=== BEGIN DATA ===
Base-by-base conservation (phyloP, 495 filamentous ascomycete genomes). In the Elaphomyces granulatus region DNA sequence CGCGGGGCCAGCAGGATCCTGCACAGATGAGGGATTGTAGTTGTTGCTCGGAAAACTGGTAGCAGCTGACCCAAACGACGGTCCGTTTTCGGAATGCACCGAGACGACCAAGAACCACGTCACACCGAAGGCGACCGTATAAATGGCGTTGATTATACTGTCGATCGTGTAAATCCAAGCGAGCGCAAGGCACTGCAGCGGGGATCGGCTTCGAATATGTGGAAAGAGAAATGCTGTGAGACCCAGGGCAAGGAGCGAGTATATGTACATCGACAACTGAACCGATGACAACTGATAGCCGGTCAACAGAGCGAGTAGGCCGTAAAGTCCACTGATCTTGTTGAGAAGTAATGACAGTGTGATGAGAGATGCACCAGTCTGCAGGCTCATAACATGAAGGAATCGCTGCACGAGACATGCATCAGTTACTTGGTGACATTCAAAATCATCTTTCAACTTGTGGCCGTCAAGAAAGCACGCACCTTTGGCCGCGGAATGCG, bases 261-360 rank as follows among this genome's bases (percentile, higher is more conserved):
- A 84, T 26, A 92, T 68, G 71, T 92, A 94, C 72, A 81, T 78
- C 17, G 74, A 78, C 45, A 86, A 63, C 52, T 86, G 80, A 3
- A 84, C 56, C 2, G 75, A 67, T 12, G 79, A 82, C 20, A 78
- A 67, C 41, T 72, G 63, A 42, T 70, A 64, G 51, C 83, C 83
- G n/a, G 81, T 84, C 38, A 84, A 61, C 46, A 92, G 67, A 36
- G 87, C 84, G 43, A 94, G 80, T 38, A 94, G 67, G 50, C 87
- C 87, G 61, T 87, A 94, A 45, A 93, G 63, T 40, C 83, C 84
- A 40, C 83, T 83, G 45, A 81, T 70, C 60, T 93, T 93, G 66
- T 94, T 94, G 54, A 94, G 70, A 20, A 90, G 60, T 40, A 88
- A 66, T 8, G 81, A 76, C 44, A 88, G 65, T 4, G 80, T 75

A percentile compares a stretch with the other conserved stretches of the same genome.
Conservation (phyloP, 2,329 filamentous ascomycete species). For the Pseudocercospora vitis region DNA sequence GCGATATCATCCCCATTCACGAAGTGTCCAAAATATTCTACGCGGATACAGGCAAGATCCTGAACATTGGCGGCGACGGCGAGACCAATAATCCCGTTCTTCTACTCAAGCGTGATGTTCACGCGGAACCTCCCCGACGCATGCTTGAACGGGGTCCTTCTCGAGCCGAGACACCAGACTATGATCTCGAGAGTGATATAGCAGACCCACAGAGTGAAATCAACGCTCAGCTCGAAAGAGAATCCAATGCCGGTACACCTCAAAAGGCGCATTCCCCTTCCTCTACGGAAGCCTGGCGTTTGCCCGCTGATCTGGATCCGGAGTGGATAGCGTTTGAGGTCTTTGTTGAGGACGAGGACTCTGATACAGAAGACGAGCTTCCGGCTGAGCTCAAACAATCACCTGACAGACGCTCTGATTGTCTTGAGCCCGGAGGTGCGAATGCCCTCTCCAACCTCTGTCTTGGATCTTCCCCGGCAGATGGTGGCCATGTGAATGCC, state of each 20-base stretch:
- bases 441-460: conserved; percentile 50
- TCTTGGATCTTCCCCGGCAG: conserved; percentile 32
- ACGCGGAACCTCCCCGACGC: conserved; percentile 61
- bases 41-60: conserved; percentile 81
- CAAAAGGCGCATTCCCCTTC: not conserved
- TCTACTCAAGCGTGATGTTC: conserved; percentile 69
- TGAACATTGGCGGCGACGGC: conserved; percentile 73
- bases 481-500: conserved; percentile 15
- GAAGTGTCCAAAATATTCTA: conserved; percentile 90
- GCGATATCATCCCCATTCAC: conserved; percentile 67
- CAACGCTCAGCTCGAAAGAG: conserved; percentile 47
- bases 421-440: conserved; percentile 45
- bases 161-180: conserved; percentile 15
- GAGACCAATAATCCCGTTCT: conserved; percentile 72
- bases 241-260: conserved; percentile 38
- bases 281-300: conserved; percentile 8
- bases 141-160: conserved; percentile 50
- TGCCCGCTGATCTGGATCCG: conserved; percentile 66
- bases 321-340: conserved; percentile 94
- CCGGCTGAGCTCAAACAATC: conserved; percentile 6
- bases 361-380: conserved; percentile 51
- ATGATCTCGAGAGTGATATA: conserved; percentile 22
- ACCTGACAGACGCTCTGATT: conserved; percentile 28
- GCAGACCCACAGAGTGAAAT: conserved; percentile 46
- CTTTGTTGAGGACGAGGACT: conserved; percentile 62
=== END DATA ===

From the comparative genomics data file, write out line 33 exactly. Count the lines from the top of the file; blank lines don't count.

- CCGGCTGAGCTCAAACAATC: conserved; percentile 6